Given the composition of the Fed's assets, when interest rates start rising, the immediate effect on the Fed's income will be negligible. But the Fed's interest expense will respond immediately, because the interest it is paying is interest on deposits that commercial banks are free to withdraw without notice. That's not a healthy combination. Short-term rates would only need to rise above 6.5% for the cost of keeping the $1 trillion sequestered to exceed all of the Fed's income. The Federal Reserve would be operating at a loss. And the crossover rate, at which the Federal Reserve starts losing money, may be about to come down. The Fed is about to begin round 2 of "quantitative easing," in which it creates still more reserves to buy still more long-term Treasury bonds. Suppose that QE2, regardless of what details are initially announced, adds up to a purchase of another $1 trillion of 30-year T-bonds, at the current yield of 3.9%. That will add $39 billion per year to the Fed's income. But it will double the effect that any rise in short-term rates has on the Fed's interest expense. The net effect would be to lower the crossover fed funds rate, at which the Federal Reserve starts operating at a loss, to 5.3%.
How To Gold Bear Vadim "Chart Of The Day" Zlotnikov, The Undilutable Precious Metal Is Merely Another "Fiat Currency"Submitted by Tyler Durden on 01/04/2011 - 17:59
A few minutes ago we ridiculed Bloomberg's use of Vadim Zlotnikov's opinion on gold as the basis for the otherwise reputable firm's chart of the day. Below, we present a statement from the actual research report that indicates that the man does not have the first idea of what gold is all about. To wit, and we quote: "Gold, which is effectively just another fiat currency, has recently benefited from its perceived ability to hedge against a variety of potential economic outcomes that are currently foremost in investor's minds: inflation, sources of economic growth, downward spiral in fiat currencies, etc." While there is no point to even discuss any part of this report further, we ask: are imbeciles the best that the anti-gold crusade can come up with?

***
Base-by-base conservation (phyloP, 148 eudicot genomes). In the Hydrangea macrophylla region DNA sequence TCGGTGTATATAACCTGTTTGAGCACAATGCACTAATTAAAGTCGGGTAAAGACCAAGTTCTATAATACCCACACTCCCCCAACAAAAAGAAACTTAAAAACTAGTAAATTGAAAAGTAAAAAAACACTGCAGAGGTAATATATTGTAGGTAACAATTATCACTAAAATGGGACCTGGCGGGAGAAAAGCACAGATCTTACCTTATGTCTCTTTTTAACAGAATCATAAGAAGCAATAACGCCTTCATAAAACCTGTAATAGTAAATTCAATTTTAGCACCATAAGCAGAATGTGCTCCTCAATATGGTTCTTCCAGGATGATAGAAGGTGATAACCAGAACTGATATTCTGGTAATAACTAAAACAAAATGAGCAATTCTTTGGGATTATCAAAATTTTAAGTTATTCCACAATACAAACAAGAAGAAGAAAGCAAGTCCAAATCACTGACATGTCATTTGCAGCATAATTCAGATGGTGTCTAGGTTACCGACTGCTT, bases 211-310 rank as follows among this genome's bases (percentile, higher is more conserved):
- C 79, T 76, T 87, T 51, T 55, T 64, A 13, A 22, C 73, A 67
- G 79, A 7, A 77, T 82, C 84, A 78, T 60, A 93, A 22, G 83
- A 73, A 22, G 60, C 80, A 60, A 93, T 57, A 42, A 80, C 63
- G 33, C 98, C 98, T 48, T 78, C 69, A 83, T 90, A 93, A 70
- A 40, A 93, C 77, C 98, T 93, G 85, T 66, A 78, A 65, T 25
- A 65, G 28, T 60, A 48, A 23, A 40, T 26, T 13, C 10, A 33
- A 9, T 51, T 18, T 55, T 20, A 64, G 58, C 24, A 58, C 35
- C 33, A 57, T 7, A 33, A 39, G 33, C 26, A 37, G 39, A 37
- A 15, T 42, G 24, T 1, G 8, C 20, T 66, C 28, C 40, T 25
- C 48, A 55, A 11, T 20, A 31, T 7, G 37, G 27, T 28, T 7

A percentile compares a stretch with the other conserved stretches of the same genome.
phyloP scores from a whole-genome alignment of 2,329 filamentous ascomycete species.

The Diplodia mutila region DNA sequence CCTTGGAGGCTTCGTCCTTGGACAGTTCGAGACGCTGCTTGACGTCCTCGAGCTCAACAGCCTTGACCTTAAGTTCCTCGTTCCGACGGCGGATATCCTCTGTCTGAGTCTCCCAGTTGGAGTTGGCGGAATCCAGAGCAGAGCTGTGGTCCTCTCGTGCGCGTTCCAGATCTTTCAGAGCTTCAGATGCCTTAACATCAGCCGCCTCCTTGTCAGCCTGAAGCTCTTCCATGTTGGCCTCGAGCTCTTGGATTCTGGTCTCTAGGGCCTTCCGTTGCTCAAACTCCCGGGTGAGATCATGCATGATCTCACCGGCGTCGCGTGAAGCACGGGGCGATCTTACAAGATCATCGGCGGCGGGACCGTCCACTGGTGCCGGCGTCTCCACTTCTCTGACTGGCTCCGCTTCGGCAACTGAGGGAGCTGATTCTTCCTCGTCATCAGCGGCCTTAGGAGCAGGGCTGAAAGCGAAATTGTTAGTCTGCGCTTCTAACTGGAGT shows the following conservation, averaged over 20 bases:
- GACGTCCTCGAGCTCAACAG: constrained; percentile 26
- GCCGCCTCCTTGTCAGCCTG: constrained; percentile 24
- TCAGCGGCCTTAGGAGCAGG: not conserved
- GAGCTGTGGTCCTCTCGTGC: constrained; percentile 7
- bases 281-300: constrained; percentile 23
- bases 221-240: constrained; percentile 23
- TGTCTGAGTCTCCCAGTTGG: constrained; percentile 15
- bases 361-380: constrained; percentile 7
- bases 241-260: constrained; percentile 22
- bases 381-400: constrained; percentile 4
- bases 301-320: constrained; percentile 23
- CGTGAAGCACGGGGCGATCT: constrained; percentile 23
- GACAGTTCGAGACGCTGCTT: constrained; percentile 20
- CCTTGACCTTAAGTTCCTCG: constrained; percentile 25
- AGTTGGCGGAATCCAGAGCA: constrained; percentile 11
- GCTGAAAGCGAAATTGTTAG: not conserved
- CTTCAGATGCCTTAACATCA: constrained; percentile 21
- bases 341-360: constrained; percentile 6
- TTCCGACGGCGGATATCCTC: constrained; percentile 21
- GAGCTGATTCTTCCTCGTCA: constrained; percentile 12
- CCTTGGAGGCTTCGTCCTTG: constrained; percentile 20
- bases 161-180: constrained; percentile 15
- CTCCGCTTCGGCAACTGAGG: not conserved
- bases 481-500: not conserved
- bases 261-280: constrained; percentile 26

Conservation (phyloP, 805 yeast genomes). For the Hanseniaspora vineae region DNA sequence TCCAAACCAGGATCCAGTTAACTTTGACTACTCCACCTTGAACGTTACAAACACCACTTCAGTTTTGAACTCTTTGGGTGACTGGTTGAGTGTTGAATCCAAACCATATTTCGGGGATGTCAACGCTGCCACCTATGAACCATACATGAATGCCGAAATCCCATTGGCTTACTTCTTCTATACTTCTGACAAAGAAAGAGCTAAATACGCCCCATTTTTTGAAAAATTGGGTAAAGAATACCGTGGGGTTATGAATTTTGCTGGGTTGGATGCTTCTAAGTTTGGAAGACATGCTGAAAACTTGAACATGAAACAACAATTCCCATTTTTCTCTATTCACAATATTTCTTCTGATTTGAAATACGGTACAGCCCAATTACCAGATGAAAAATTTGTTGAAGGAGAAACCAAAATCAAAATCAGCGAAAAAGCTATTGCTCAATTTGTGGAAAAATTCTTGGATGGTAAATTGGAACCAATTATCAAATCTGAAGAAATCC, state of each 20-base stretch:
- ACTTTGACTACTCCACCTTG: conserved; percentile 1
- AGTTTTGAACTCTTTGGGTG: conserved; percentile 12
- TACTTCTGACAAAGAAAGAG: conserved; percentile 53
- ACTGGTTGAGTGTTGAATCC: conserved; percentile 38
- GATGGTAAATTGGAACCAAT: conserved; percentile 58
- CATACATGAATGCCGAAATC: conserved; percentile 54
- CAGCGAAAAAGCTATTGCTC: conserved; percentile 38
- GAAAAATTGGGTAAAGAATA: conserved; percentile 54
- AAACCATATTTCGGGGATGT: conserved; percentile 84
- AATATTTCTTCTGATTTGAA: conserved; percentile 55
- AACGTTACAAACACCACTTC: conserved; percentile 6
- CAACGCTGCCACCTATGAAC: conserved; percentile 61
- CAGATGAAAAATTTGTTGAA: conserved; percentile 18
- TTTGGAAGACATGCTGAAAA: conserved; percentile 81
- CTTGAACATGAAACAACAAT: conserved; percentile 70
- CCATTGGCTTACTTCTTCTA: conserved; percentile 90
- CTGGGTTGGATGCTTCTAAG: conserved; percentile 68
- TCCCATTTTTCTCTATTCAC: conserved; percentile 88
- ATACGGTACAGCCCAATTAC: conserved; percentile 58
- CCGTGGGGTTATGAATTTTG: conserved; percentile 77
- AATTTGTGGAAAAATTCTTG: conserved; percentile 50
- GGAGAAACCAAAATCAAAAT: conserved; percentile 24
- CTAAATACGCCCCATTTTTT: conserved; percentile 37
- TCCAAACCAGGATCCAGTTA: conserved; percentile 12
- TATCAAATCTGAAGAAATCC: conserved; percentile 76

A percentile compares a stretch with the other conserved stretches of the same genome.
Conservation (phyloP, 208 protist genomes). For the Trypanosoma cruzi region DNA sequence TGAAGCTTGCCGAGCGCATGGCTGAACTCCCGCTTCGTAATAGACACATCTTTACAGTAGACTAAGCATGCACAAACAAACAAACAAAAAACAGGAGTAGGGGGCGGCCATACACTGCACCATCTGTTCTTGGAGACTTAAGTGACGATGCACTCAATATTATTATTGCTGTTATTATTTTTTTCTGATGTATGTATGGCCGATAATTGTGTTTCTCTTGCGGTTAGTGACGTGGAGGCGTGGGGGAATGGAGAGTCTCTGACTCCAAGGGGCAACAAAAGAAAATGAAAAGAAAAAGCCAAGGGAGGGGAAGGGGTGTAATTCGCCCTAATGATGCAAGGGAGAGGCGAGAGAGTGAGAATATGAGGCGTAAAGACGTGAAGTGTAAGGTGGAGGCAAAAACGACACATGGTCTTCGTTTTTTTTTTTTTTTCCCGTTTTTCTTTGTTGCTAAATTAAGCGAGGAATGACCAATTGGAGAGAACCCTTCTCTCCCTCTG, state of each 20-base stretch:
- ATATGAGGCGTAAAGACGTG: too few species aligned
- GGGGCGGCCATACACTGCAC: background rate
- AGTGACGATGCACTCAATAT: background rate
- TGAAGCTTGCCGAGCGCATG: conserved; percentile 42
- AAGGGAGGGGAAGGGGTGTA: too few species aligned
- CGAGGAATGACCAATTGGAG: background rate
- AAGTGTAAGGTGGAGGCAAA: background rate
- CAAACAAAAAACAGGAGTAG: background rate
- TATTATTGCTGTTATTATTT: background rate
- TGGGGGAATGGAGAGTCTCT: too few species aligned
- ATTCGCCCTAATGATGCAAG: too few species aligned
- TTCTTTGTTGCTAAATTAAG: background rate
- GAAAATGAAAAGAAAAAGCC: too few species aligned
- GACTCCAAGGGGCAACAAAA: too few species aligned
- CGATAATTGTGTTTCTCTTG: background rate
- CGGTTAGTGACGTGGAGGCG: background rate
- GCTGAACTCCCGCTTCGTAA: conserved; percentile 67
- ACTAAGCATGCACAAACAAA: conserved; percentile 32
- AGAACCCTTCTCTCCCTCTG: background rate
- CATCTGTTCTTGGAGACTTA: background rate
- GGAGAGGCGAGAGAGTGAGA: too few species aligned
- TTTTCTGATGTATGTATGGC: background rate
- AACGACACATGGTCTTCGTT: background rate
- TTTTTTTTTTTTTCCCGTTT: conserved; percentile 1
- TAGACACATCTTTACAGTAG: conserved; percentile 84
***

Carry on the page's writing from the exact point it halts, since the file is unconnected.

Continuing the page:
The barrage to get investors to dump their gold is on in full force, after one after another media outlet takes turns to guarantee that a day of profit taking in an asset that two days ago was trading at its time highs, and experienced an uninterrupted 30% run in the past year, means the rally is over pretty much in perpetuity. The motive is clear: get people to abandon the safety of hard assets and throw their lot into the ponzi scheme, based on one week of minimal inflows following endless outflows after the first and certainly not last Flash Crash. The latest such attempt comes courtesy of Bloomberg's chart of the day, whose disturbed logic is just left of alchemy. To wit: the shares outstanding of the GLD etf have declined, therefore you must acquit, or dump your gold. Immediately. And we wish we were kidding.
On The Fun (But Pointless) Debate Between Rick Santelli And Rich Bernstein On What The Yield Curve Indicates (In A Time Of Central Planning)Submitted by Tyler Durden on 01/04/2011 - 16:52